Politics

‘The Bud Light Effect’: Companies Appear To Back Down From LGBT Agenda This Pride Month

(Photo by Justin Sullivan/Getty Images)

Sarah Weaver Social Issues Reporter
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Major League Baseball (MLB), the U.S. Navy and others are appearing to back down from their aggressively pro-LGBTQ stances on Twitter compared to last year.

Bud Light sales have plummeted after the iconic beer brand partnered with transgender TikTok star Dylan Mulvaney to sell their beverage. Target lost nearly $9 billion in a span of a week after marketing LGBT-themed clothing to children. Now, MLB and the US Navy have apparently removed the rainbow flag from their social media profiles. Other companies appear to be tip-toeing around the issue this Pride month. (RELATED: ‘Mocking Women’: Glamour Magazine Blasted For ‘Pregnant Male’ Cover Model)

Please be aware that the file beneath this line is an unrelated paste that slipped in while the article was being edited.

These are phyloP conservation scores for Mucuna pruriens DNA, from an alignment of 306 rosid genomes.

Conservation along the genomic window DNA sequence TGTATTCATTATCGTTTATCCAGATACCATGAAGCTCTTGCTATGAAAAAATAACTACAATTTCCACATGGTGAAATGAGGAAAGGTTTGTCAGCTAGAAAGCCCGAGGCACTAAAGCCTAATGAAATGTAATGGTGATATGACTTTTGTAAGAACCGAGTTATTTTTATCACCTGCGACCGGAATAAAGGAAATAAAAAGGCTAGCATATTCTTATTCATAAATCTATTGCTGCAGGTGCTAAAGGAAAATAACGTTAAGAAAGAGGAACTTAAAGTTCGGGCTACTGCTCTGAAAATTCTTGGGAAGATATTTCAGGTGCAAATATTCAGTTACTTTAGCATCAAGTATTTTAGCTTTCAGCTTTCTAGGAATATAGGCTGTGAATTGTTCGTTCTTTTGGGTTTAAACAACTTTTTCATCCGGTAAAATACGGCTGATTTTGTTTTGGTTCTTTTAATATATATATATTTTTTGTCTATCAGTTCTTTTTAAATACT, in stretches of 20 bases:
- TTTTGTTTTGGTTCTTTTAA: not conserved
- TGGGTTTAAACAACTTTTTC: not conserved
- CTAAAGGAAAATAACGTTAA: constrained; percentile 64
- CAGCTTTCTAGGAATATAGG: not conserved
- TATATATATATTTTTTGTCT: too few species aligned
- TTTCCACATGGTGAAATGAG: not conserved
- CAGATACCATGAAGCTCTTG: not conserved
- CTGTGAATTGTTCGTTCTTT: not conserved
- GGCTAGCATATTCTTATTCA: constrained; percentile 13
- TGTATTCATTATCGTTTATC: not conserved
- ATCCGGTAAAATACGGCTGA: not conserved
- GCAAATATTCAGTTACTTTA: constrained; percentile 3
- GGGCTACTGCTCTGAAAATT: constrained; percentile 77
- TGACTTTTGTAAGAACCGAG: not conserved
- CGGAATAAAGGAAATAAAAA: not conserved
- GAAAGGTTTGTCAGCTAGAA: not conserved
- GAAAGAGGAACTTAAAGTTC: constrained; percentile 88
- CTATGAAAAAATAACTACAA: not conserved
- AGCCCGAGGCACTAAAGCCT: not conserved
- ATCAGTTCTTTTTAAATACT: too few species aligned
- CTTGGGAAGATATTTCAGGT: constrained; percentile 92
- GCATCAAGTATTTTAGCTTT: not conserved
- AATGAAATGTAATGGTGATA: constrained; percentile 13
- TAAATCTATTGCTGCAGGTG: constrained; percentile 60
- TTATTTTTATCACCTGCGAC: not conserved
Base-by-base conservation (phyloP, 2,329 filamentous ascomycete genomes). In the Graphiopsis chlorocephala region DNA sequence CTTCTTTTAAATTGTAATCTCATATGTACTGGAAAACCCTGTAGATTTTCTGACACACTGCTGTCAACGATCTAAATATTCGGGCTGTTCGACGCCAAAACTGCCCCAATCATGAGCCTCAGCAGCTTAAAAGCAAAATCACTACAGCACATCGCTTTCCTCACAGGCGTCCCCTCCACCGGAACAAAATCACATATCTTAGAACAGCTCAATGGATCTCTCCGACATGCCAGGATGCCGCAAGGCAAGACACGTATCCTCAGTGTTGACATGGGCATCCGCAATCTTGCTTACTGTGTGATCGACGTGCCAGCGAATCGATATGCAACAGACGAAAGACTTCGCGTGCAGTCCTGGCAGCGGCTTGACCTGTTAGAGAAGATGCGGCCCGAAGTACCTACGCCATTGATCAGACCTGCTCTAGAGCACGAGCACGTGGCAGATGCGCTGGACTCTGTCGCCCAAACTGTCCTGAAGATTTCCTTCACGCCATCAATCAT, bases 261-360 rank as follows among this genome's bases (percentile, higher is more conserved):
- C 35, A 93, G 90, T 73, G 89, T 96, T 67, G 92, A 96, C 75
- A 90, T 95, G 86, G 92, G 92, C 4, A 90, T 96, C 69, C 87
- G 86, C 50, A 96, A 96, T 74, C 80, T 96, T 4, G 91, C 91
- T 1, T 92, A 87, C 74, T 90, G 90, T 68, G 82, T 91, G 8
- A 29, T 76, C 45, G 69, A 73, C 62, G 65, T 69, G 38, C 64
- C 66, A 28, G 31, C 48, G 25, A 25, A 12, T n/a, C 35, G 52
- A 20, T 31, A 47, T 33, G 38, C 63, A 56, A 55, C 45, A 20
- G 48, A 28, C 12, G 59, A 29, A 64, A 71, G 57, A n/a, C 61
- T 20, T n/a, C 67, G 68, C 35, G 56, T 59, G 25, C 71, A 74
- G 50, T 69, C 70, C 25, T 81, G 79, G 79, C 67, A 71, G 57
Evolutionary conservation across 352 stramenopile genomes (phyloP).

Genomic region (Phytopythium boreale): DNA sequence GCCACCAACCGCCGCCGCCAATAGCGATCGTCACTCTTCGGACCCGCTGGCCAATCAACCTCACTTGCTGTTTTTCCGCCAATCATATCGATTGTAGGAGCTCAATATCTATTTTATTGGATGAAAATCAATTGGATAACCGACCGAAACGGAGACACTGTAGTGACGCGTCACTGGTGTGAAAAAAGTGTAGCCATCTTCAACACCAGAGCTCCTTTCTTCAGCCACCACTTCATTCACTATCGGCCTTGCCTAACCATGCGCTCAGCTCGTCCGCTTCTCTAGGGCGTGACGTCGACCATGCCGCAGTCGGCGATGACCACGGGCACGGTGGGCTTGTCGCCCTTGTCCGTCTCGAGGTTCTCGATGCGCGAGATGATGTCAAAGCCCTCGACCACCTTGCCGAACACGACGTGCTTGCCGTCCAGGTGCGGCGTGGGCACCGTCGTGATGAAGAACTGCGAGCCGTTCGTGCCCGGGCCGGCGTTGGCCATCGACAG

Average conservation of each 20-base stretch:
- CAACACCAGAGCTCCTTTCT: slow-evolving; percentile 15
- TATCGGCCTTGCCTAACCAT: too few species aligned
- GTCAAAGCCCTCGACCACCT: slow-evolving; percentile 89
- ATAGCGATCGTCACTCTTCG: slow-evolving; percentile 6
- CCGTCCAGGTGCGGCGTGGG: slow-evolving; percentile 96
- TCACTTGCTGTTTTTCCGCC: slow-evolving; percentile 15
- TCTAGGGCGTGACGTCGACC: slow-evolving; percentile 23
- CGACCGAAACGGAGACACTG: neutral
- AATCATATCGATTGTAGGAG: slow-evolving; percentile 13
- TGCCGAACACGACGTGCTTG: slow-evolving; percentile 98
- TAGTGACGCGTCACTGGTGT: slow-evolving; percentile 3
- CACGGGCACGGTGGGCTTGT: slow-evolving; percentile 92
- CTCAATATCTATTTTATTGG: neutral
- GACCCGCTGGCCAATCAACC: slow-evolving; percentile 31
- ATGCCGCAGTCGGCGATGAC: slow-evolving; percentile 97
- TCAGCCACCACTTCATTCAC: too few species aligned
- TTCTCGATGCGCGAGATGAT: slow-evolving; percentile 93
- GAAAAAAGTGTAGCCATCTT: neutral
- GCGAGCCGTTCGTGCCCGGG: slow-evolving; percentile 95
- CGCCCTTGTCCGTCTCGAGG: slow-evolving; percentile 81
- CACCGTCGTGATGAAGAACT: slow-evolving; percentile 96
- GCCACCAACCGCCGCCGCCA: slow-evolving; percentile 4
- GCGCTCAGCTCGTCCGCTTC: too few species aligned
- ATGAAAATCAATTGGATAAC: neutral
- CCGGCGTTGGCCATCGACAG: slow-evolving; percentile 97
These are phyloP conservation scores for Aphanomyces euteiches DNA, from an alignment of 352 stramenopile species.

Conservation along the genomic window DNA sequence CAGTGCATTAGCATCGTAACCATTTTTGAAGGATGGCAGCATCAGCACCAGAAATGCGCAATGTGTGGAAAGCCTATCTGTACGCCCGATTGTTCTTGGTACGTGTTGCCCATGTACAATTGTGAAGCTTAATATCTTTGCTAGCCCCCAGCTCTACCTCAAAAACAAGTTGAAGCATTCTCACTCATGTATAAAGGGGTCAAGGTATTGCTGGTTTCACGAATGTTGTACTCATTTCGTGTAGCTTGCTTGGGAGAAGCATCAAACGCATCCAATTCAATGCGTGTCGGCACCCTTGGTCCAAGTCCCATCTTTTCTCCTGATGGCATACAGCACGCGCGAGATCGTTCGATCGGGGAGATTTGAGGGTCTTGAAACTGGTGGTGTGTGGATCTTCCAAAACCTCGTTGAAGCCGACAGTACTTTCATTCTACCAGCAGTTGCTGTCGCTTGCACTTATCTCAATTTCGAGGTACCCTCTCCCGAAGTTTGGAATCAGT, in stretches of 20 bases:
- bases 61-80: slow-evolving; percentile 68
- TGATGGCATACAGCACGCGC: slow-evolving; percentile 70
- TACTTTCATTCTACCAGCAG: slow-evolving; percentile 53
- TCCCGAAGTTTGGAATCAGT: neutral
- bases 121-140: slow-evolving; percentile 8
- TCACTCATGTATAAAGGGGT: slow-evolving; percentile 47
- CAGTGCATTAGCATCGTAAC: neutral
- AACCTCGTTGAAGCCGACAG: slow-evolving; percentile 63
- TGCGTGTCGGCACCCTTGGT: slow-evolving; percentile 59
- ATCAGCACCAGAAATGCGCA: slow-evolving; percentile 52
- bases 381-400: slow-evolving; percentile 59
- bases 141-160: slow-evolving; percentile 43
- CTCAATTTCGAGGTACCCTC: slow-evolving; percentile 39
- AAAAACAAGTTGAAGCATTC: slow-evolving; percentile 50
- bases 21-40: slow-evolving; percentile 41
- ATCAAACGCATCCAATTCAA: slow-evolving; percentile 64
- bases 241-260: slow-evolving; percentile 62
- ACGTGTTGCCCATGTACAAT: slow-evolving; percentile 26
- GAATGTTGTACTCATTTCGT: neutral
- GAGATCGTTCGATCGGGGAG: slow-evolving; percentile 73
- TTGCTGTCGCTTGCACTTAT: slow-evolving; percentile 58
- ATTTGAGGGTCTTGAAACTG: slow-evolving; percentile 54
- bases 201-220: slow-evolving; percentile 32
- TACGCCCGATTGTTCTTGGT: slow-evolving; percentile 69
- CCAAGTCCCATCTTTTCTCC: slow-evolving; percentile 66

The official Facebook page for the MLB updated its profile to the league’s logo against a rainbow flag on June 1, writing, “celebrating community, pride, and love of baseball.” Just one day later, the league had returned the picture to their logo, and now has a logo commemorating baseball star Lou Gehrig.

The MLB has been embroiled in backlash for inviting an “anti-Catholic” drag queen group the Sisters of Perpetual Indulgence to a Pride night celebration. Participants in the drag group have dressed up as “pink Jesus” while mimicking a crucifixion during a parade. In another skit, a scantily clad man danced sexually on a cross while another pretended to be nailed to the cross.

The U.S. Navy has appeared to quietly update its logo, as well as delete some instagram posts celebrating Pride following backlash. The Navy used a drag queen influencer to boost recruitment in April, in an effort to “connect recruiting to the interests and concerns of Gen-Z.”

Others have noted that companies such as Verizon, American Airlines, Amazon, and Walmart do not have rainbow flags in their Twitter profile pictures, dubbing it, “the bud lite effect.”